Omnichannel Approach: Masterminding in MedTech World
To get started with an omnichannel approach, MedTech companies must adopt an 'all hands on deck mentality. Only a genuine team effort will result in success. Breaking down barriers between market silos and functions, as well as developing strong governance and execution at multiple levels throughout the organization, are all part of this. Cultural change is also important when introducing these new capabilities. Companies that have implemented an omnichannel strategy report that internal communication was critical in gaining employee buy-in and guiding them on a successful and collaborative journey in a changing culture.
Changes in the sales and marketing functions are also required. Low-performing sales representatives, some of whom have been in the industry for many years and have grown accustomed to simply serving their existing customer base, will face difficulties as those customers migrate to lower-touch channels. Higher-performing representatives who understand how to work within the new omnichannel framework will do far much better.
Marketing for medical technology companies will need to become more agile and data-driven. In order to attract high-quality leads, they must create high-quality content that tells a story and guides, customers, on a journey. In many cases, this will necessitate a marketing transformation in order to build the muscle necessary to empower the various channels.
Steps to Omnichannel Approach
Make omnichannel a C-level priority. Implementing an omnichannel strategy necessitates the involvement of the CEO and other C-suite executives. Because it affects all functions and capabilities and has a direct impact on revenue edge costs and overall business profitability, the C-suite must be invested in the program's success.
Begin small and quickly expand. Developing a minimum viable product (MVP) and testing it in a small number of markets or countries. Then, using the lessons learned from these pilot projects, scale up more broadly while building out customer, technology, and business capabilities on the fly.
Make a concerted effort; no half-measures. A program of this scope is likely to produce sub-optimal results unless there is a serious commitment across the organization. You'll need a strong governance structure in place, as well as a solid operating model that allows for quick execution and decision-making.
The Customer-Centric Strategy Will Drive Success
The product- and rep-centric model has always been the dominant driver of profitable business models in MedTech. For a long time, MedTech companies relied on the strength of their in-person distribution network to deliver product innovations to customers, with other channels of customer engagement serving as a backup. Despite some long-standing market trends that are putting pressure on MedTech leaders to evolve this customer engagement model, many MedTech leaders have continued to enjoy commercial success. These are not new trends, but the pandemic's disruptions have magnified them:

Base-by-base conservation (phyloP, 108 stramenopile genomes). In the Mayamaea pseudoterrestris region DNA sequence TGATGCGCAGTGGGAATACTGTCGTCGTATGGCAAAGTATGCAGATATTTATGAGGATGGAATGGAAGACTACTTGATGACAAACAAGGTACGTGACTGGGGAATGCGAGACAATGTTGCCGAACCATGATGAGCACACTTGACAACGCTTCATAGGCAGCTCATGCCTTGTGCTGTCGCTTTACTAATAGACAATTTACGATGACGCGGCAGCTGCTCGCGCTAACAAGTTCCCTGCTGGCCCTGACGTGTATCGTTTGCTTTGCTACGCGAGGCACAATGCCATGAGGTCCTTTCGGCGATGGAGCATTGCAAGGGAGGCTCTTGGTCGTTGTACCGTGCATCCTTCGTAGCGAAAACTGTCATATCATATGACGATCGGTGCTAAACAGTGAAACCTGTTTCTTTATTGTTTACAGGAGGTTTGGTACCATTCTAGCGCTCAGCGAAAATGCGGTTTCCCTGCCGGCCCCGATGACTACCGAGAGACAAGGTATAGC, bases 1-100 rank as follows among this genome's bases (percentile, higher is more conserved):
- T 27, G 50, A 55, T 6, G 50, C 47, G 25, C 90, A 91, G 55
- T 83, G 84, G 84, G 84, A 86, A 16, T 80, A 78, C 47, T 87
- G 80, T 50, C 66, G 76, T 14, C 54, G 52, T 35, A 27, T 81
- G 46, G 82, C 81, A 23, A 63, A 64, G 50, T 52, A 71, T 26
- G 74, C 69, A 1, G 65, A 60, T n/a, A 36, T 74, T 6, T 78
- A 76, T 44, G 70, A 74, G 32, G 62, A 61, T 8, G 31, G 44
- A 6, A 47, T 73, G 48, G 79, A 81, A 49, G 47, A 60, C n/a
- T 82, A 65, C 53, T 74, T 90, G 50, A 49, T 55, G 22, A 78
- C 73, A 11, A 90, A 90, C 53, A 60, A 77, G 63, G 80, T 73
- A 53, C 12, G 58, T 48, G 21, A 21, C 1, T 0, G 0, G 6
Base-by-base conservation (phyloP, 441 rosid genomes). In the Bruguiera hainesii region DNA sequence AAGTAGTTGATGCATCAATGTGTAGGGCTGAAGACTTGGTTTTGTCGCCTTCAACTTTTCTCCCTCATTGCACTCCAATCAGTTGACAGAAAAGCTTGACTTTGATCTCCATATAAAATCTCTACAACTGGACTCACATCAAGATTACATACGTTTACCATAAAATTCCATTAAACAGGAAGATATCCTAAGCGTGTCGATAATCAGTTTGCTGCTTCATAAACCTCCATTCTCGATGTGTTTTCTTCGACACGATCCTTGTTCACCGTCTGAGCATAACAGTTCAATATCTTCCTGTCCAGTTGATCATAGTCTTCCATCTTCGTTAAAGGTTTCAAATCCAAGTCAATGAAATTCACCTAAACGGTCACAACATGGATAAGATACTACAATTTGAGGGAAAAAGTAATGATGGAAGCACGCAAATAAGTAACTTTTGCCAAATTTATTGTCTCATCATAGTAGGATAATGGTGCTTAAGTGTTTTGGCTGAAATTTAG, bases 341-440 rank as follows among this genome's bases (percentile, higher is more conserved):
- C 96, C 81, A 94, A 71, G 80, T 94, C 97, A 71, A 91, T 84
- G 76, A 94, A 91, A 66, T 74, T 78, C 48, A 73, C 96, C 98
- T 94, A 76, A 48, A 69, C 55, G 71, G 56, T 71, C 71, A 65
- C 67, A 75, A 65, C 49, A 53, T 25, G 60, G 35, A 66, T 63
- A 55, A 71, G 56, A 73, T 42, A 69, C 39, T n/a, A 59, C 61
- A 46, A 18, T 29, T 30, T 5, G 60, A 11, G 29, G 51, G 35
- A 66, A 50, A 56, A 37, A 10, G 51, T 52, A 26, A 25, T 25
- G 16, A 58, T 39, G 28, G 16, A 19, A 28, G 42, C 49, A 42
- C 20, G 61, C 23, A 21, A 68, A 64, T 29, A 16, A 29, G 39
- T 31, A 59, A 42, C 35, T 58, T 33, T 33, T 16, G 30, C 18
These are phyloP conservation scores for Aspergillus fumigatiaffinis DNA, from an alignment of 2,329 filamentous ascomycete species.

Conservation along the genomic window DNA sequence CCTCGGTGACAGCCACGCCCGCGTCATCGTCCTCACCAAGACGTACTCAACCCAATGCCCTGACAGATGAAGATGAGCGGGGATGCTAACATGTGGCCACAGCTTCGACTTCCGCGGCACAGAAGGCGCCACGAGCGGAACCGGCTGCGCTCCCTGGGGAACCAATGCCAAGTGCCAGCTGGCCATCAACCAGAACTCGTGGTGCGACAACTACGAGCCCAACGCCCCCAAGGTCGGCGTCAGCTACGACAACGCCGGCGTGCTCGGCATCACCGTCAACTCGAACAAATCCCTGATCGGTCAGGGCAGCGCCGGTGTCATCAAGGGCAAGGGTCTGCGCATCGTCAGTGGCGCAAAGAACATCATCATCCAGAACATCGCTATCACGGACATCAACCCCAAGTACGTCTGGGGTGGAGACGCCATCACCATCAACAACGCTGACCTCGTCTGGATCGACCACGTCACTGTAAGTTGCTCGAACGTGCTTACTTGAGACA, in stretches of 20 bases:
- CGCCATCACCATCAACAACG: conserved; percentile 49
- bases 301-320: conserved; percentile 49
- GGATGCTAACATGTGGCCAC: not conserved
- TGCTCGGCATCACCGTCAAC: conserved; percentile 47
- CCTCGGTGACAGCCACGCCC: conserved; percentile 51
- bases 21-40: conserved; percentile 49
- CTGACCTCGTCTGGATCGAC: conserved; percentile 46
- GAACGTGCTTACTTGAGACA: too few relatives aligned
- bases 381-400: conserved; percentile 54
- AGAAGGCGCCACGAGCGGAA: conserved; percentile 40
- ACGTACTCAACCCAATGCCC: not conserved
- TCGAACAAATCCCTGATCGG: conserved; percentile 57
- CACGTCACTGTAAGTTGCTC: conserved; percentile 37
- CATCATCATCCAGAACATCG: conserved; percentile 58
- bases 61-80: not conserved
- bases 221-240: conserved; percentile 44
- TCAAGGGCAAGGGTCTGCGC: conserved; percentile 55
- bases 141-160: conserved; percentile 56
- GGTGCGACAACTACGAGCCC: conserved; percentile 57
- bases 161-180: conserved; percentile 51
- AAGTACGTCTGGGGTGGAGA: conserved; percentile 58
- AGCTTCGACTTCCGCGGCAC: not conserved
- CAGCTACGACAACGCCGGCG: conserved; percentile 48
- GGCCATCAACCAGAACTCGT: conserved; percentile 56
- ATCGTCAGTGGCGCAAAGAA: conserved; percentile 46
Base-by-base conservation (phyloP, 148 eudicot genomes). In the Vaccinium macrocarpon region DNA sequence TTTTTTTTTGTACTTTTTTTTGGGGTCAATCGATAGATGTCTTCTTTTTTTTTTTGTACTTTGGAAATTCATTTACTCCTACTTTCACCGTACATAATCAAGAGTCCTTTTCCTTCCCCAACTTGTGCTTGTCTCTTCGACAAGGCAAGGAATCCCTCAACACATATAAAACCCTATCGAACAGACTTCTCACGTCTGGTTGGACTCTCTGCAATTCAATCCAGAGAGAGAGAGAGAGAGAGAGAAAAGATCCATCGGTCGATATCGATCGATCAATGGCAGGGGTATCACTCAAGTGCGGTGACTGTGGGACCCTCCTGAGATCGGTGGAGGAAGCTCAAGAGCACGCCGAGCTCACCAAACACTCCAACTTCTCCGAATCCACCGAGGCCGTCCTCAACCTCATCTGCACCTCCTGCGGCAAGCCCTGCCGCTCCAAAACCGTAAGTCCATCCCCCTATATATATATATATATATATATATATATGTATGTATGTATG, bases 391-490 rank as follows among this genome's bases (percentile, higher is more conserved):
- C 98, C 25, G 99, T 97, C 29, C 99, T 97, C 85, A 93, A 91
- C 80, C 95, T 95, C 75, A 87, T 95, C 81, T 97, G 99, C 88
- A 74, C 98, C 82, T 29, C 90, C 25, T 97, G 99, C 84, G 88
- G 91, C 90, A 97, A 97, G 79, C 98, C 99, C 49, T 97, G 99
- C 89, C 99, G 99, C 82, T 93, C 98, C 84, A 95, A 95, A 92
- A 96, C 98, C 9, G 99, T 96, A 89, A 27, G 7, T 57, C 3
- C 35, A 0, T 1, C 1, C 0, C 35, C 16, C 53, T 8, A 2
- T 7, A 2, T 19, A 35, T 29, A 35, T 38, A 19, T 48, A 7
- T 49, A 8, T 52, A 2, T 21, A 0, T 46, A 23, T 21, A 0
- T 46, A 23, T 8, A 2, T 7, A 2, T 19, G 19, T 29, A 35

For MedTech, the definition of "customer" is expanding beyond the core clinical and surgical medical device end users. Administrative stakeholders such as hospital management and the C-Suite are involved in purchasing decisions, other physicians may diagnose and refer patients for surgical intervention, and patients themselves are becoming increasingly important.
Based on their personal and professional experiences, these customers already have expectations of a multichannel or omnichannel experience when interacting with MedTech manufacturers.
Many commercial organizations are still under the drive to develop effectiveness and competitiveness while also trying to maximize the impact and effectiveness of their existing field resources.
Although the head model remains the primary interaction channel for MedTech, recent ZS research with MedTech customers (including surgeons and hospital administrators) reveals that customers are already engaging with other channels in significant numbers. They are particularly interacting in virtual and remote conversations with MedTech representatives via clip or phone during and outside of clinical procedures, and through emails, websites, and other online information sources. These customers told us that their interactions with MedTech do not reflect their preferences and that many are dissatisfied with their current experiences across virtual and digital channels. These findings highlight the importance of MedTech companies evolving their customer engagement strategies.
The next-generation model for MedTech manufacturers will be to engage with customers through a combination of in-person and remote interactions that are harmonized and seamlessly integrated with digital and online channels and informed by deep insight into customer needs, preferences, and actions.
How well and how quickly MedTech companies embrace omnichannel engagement will most likely determine whether they join or remain among the industry's leaders. They only need to look to other industries with more advanced omnichannel capabilities to see how these dynamics might play out. First movers have a once-in-a-generation opportunity to lead the omnichannel trend and, in doing so, address significant unmet needs among healthcare stakeholders.